Why It Works
- Making your own jelly allows you to control its flavor and sweetness.
- Using coconut in many forms packs the salad with layers of flavor and varying textures.
Fruit salad, a mixture of fresh or canned fruits, was introduced to the Filipino diet during the American occupation. Like embutido (Filipino meatloaf) and Filipino spaghetti, fruit salad has been Filipinized―a term applied to dishes that have been borrowed and adapted to suit local tastes and use available ingredients. Nowadays, most Filipino versions of fruit salad use a combination of canned fruit cocktail and table cream (often called light cream or coffee cream, it has anywhere from 18% to 30% milk fat).
Buko pandan is a kind of variation on that Filipinized fruit salad. Originally concocted on the island of Bohol in the Eastern Visayas region, this lush dessert is made with pandan jelly, shredded young coconut meat (known as buko), table cream, and sweetened condensed milk. It’s widely enjoyed across the country and is served at home, in restaurants, and, often, fiestas. Buko pandan is also a popular flavor option for other desserts, like ice cream, pastries, and cakes.
I remember making this dish with my lola (grandmother). We would visit the nearby palengke, or market, to buy agar-agar―a gelling agent derived from seaweed that was sold in brightly-colored dried bars―and fresh buko from a coconut peddler. To select the perfect coconut, he knocked on coconuts in search of the youngest, juiciest one (a hollow sound indicates an older coconut with less juice). Armed with a machete, he would trim the top, shave off the outer husk, and let you sip the juice. Once finished, he sliced the coconut in half and scraped out the meat for you to take home.
This recipe is inspired by the one I grew up making. For the jelly, I use coconut water, as opposed to plain water, to infuse it with a subtly-sweet coconut flavor. I also reach for powdered gelatin―convenient and easier to find in the US than agar-agar―which imbues the jelly with a less brittle, bouncier texture. A touch of buko pandan extract, a flavored extract used extensively in the Philippines, provides a pop of vivid green and grassy vanilla notes.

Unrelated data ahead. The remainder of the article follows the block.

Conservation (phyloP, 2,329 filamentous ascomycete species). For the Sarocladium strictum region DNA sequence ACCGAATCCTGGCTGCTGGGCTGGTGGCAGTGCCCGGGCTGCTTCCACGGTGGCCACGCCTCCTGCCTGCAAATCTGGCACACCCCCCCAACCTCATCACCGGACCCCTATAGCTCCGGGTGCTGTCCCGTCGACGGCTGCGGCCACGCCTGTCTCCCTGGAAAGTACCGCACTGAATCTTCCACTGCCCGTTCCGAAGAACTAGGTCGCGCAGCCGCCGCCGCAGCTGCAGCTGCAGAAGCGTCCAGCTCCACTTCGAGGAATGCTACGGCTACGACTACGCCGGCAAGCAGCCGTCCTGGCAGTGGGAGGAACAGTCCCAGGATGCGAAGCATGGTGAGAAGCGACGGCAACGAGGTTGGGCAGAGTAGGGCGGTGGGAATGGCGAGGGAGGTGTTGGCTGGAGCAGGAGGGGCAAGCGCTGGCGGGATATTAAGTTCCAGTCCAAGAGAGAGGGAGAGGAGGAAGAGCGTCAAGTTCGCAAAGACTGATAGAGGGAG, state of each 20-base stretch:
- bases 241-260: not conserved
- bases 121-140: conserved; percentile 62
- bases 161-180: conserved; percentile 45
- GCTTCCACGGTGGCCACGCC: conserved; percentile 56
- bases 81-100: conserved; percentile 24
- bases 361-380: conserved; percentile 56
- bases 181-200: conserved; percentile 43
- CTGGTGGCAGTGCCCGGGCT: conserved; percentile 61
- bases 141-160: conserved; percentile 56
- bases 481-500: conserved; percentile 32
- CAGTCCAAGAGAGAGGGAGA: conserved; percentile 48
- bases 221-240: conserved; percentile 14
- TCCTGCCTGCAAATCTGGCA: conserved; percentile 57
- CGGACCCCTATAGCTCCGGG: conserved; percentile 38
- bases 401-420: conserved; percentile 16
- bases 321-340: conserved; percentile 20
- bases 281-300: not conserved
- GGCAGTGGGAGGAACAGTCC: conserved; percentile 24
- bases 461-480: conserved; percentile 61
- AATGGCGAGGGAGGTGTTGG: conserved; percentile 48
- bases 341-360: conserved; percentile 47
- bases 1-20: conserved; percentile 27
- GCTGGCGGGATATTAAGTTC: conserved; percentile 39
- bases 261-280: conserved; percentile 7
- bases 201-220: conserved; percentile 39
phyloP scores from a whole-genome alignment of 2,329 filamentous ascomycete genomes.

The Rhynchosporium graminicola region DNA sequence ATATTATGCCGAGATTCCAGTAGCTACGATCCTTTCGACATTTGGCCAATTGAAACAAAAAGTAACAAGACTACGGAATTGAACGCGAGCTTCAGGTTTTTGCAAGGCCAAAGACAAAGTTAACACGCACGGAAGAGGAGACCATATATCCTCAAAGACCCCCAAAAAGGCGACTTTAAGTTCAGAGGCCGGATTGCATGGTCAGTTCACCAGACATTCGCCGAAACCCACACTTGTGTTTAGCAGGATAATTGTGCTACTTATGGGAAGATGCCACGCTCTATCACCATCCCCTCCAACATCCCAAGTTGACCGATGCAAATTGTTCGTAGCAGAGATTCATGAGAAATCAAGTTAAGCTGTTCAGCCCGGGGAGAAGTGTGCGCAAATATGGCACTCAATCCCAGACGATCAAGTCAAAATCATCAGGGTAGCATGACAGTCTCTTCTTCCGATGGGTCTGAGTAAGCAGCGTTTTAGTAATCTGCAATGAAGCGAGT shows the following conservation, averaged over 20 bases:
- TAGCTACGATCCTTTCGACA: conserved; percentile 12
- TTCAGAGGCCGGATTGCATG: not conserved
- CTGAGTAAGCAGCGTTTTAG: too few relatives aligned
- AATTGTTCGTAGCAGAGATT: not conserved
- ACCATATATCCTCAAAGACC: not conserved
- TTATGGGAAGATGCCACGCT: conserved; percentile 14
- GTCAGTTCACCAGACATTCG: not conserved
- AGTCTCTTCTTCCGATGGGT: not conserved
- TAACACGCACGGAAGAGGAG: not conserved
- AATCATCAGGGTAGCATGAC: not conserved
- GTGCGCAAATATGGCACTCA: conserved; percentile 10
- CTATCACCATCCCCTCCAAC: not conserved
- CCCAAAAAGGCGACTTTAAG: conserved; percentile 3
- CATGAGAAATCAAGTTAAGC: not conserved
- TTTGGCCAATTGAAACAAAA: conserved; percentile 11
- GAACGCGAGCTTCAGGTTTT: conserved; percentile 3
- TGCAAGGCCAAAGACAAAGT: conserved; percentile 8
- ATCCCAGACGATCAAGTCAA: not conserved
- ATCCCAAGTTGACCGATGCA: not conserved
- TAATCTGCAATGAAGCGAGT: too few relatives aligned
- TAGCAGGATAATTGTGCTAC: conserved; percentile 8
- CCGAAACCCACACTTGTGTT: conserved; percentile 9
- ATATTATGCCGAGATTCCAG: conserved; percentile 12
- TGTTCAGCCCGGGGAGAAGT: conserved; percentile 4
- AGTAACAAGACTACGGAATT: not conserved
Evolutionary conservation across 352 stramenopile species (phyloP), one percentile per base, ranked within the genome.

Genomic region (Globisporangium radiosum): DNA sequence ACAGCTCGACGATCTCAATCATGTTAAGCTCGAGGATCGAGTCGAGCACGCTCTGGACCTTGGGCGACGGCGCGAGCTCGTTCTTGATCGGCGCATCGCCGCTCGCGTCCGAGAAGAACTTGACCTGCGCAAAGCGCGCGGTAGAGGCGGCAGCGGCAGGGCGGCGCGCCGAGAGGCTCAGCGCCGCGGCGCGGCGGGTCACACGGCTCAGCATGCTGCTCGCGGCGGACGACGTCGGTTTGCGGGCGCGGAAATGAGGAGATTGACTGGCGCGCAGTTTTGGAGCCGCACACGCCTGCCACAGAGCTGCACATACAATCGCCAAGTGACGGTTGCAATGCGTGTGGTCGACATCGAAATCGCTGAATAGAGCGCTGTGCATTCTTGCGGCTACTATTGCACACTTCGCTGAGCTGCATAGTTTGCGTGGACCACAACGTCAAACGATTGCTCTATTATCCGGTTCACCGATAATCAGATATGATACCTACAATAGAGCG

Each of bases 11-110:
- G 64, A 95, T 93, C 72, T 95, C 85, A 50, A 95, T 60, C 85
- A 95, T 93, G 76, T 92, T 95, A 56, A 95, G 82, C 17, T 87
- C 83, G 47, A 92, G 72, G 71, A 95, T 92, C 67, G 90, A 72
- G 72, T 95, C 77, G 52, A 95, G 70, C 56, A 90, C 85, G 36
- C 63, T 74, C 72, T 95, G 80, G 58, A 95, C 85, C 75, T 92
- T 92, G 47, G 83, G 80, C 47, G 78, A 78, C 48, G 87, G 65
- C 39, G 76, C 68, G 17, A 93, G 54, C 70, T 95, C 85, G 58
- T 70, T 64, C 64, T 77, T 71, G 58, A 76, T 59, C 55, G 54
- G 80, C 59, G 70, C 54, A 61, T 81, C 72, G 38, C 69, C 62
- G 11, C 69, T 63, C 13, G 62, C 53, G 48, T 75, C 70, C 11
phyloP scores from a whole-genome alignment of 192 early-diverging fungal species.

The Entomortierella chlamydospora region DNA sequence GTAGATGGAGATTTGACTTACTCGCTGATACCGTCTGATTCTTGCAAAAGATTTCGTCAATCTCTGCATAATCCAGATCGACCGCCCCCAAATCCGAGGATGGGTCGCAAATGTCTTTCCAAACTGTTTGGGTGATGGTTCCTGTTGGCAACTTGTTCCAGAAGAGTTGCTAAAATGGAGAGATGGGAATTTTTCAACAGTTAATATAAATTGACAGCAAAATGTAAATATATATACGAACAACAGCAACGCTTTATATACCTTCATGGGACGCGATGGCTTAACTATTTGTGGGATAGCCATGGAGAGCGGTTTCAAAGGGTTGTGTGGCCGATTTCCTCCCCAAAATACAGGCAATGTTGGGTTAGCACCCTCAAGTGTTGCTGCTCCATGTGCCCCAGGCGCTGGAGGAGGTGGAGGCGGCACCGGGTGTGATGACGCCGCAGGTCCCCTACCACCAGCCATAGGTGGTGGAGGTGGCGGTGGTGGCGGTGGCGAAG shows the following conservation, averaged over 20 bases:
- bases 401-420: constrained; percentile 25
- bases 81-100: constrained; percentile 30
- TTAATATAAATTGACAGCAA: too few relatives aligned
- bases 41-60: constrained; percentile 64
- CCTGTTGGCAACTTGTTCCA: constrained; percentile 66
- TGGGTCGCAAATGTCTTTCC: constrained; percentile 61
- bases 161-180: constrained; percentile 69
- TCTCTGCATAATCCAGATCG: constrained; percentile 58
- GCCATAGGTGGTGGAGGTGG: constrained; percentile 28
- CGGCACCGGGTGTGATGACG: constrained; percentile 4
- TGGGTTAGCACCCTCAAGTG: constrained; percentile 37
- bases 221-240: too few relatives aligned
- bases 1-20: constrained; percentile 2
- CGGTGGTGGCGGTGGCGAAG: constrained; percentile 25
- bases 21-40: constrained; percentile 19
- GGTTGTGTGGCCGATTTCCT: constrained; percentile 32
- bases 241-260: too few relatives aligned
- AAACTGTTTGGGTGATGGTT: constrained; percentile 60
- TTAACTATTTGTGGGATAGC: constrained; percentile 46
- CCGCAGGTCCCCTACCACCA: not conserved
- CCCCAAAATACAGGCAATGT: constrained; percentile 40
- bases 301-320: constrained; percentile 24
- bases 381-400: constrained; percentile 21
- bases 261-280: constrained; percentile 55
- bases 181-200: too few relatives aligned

For the creamy component, I use unsweetened coconut cream and sweetened condensed coconut milk to let the coconut take center stage―a move that makes this salad dairy-free. I like to mix in macapuno (preserved young coconut strips) and nata de coco (cubed coconut gel made from fermented coconut water) for added chewiness, both of which complement the bouncy jelly. Lastly, a sprinkle of toasted pinipig, or pounded young rice, on top provides a little crunch.
- For the Jelly:
- 2 cups (475ml) unsweetened coconut water, divided (see note)
- 1/2 ounce unflavored gelatin powder (about 4 1/2 teaspoons; 14g), such as Knox
- 1 teaspoon (5ml) buko pandan extract (see note)
- 1 tablespoon (15g) light brown sugar
- For the Buko Pandan:
- 2 ounces (60ml) unsweetened coconut cream, such as Kara
- 2 ounces (60ml) sweetened condensed coconut milk (see note)
- One 12-ounce (340g) bottle nata de coco, rinsed (see note)
- One 12-ounce (340g) bottle macapuno (see note)
- 2 tablespoons (25g) pinipig (see note)
For the Jelly: Pour 1/2 cup coconut water into a medium heatproof bowl and evenly sprinkle gelatin over surface. Set aside.
In a small saucepan, bring remaining 1 1/2 cups coconut water to a boil over high heat. Add extract and brown sugar and whisk until sugar is completely dissolved.
Add coconut water mixture to gelatin mixture and whisk until gelatin is fully dissolved.
Transfer mixture to an 8-inch square glass baking dish and let cool at room temperature for 45 minutes. Cover and refrigerate until fully set, at least 3 hours. Using a sharp knife, portion jelly into 64 1-inch squares and refrigerate until ready to use.
For the Buko Pandan: In a large bowl, whisk together coconut cream and condensed coconut milk until well combined. Add nata de coco, macapuno, and jelly squares. Using a flexible spatula, gently fold ingredients together, taking care to avoid breaking up the jelly squares. Cover and refrigerate until cold, about 1 hour.
Meanwhile, in a small stainless-steel skillet, toast pinipig over medium heat, stirring and swirling frequently, until puffed and golden brown, about 3 minutes. Transfer to small bowl and set aside.
Transfer buko pandan to individual serving bowls, garnish with toasted pinipig, and serve.
8-inch square glass baking dish.
For the unsweetened coconut water, you can use frozen coconut water, found in Filipino and Asian markets in the frozen aisle; just thaw in the refrigerator overnight before using. If you’re unable to source frozen coconut water, substitute with other unsweetened coconut water such as Harmless Harvest organic coconut water.
Buko pandan extract can be found in Asian markets or online.
Condensed coconut milk is a non-dairy alternative option for conventional sweetened condensed milk. It can be found in Asian markets, at specialty markets such as Whole Foods, and online.
Nata de coco, or coconut gel, is made from fermented coconut water and possesses a chewy, gelatinous texture. It can be found in Filipino and Asian markets, or online.
Macapuno, or coconut sport strings, are preserved young coconut strips made from a variety of coconut that has soft, jelly-like flesh and contains very little water. It's sweeter than other kinds of coconut and is commonly used in Filipino desserts. Macapuno can be found in Filipino and Asian markets, or online.
Pinipig, or pounded young rice, can be found in most Asian and Filipino markets and online.
Make-Ahead and Storage
The jelly can be made in advance and refrigerated in an airtight container for up to 1 week.
Buko pandan can be refrigerated in an airtight container for up to 1 week.